DETROIT, MI - DECEMBER 22: Josh Brown #3 of the New York Giants celebrates his overtime game winning filed goal to beat the Detroit Lions 23-20 with Steve Weatherford #5 and Bear Pascoe #86 while playing the Detroit Lions at Ford Field on December 22, 2013 in Detroit, Michigan. (Photo by Gregory Shamus/Getty Images)
DETROIT, MI – DECEMBER 22: Josh Brown #3 of the New York Giants celebrates his overtime game winning filed goal to beat the Detroit Lions 23-20 with Steve Weatherford #5 and Bear Pascoe #86 while playing the Detroit Lions at Ford Field on December 22, 2013 in Detroit, Michigan. (Photo by Gregory Shamus/Getty Images)

Mara said in August that, “Based on the facts and circumstances that we were aware of at that time, we were comfortable with our decision to re-sign him.” He claims the Giants did their “due diligence” when investigating Brown’s arrest, and added, “One thing that you learn when you’re dealing with these issues is that there’s a big difference between allegations and convictions or indictments. And it’s very difficult sometimes to sort through all that and make informed decisions.” Mara also is, “trying to be fair to Josh.” What was most telling, however, was this:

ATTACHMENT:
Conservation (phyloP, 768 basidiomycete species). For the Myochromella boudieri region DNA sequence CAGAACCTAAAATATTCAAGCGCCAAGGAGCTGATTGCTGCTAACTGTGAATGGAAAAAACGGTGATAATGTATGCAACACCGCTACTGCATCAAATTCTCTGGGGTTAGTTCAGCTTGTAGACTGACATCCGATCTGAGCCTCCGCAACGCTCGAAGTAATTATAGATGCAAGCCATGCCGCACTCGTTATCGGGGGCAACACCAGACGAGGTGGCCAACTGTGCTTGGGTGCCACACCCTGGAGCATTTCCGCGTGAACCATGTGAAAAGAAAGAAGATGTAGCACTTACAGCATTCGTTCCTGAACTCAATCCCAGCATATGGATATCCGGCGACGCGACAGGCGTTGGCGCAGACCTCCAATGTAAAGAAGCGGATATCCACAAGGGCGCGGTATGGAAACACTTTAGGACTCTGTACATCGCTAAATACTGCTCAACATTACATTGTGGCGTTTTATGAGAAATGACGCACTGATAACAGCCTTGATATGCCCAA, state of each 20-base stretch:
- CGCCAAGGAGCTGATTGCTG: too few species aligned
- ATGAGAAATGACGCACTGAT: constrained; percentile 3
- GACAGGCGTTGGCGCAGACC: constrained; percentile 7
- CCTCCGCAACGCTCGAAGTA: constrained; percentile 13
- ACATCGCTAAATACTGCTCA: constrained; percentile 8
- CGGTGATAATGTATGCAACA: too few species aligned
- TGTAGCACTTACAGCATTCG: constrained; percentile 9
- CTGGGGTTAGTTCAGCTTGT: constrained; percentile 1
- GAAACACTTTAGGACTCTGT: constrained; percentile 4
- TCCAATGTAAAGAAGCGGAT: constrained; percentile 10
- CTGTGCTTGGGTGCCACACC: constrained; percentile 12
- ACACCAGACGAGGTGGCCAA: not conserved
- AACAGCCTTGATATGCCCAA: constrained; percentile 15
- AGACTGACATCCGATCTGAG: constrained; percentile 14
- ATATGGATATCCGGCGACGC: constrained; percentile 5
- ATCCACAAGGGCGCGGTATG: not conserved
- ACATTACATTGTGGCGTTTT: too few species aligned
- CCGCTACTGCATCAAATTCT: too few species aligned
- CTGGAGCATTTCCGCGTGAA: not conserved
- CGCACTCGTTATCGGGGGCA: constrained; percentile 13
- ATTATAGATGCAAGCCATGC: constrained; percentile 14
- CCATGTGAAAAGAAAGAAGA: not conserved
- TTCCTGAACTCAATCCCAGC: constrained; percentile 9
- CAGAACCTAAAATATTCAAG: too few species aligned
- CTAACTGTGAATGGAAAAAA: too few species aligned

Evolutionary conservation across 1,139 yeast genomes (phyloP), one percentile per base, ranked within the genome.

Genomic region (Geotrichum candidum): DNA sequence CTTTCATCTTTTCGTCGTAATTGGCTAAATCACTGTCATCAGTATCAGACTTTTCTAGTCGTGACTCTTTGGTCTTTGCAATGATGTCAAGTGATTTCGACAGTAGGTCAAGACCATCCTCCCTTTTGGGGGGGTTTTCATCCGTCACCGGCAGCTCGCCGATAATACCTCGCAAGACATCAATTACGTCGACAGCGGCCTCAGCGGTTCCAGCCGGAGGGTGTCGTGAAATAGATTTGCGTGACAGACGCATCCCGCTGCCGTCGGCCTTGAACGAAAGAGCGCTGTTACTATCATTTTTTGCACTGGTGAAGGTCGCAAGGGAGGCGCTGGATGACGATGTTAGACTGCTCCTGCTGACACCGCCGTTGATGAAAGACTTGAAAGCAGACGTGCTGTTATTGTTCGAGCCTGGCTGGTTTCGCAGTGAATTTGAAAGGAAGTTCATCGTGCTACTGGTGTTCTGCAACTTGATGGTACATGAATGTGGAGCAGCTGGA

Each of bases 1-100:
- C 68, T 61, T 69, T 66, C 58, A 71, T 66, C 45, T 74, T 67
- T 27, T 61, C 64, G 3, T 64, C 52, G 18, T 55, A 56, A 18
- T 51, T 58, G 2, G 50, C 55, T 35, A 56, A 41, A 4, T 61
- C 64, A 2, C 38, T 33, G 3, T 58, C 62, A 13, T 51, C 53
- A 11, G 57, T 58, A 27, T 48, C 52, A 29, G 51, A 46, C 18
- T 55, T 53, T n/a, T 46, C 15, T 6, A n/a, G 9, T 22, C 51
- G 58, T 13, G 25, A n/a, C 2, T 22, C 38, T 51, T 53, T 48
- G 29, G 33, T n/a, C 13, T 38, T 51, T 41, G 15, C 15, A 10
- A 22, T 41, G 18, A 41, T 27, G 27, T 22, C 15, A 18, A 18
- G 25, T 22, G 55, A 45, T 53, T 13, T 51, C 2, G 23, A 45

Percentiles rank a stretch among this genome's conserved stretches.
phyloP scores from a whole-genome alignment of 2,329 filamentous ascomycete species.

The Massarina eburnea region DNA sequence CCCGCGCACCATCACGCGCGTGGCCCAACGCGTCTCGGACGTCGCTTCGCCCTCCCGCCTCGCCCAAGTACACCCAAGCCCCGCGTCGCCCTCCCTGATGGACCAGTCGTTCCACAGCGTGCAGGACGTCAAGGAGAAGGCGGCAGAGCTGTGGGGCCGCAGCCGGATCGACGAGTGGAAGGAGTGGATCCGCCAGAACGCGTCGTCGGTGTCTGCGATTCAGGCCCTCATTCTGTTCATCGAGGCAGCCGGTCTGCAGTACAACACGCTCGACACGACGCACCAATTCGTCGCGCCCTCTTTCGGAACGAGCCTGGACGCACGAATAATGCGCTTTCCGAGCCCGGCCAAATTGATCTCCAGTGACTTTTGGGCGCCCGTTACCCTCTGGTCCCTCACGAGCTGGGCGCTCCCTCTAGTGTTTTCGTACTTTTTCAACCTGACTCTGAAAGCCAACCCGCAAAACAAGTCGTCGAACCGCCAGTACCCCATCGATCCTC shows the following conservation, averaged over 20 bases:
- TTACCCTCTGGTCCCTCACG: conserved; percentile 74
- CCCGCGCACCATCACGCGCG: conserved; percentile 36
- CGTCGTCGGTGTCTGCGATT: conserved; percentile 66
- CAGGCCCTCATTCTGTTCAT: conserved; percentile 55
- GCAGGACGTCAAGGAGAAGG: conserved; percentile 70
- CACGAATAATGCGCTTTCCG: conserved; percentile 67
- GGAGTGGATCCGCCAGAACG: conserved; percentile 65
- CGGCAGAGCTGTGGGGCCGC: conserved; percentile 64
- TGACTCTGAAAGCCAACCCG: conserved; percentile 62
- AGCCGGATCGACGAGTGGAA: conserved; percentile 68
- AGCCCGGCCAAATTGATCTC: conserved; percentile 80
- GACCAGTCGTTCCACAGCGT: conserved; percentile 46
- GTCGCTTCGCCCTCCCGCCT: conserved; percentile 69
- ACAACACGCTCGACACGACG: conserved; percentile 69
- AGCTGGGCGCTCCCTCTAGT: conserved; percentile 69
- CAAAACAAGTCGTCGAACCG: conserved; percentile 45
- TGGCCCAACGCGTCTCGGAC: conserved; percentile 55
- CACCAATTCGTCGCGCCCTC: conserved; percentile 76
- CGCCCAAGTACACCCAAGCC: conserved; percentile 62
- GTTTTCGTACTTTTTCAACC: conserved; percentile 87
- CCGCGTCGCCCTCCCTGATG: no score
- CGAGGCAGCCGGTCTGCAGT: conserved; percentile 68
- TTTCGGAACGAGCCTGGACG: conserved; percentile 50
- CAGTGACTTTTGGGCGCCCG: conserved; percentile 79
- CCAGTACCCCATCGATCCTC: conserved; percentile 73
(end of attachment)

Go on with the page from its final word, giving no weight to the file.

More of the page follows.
“A lot of times there’s a tendency to try to make these cases black and white. They are very rarely black and white. You very rarely have a Ray Rice video,” said Mara, referring to the hotel video that recorded Rice striking his then-fiancee, now wife, Janay. The revelation of the video is what led Rice to go from being handed a two-game suspension to being released by the Ravens and then suspended indefinitely by the NFL.

Mara isn’t explicitly saying “pictures, or it didn’t happen,” but he’s not not saying that either. He is implying a notion employed by so many to attempt to minimize or erase allegations of domestic violence. That there needs to be a smoking gun, a wound to point to, numerous human or virtual witnesses to the act or else, perhaps, it’s not, as Mara said, “black and white.”

There are many issues at play here: The fact that the Giants’ and the NFL’s investigations do not seem to be as thorough as possible, that Molly was uncooperative, that there appears to be a pattern of behavior when it comes to Brown that has long gone ignored, that the league’s domestic violence policies put in place post-Rice seem now more a public-relations bandaid than any actual progress, that domestic violence cases can be messy but that doesn’t mean to turn away from finding the truth. The Giants, like the NFL, seem content with saying one thing and doing another. So much for that new, no-tolerance, anti-violence NFL. Hopefully the league’s head of off-the-field discipline, Lisa Friel, enjoys her Giants season tickets this year.

About Andrea Hangst

Andrea Hangst is The Comeback's NFL salary cap and contract guru. She also covers the NFL for Bleacher Report, Sports on Earth and Scout.com's Orange and Brown Report. She is the host of the weekly F*BALL NFL Podcast, which can be found via iTunes or Stitcher and she is a member of the Pro Football Writers of America.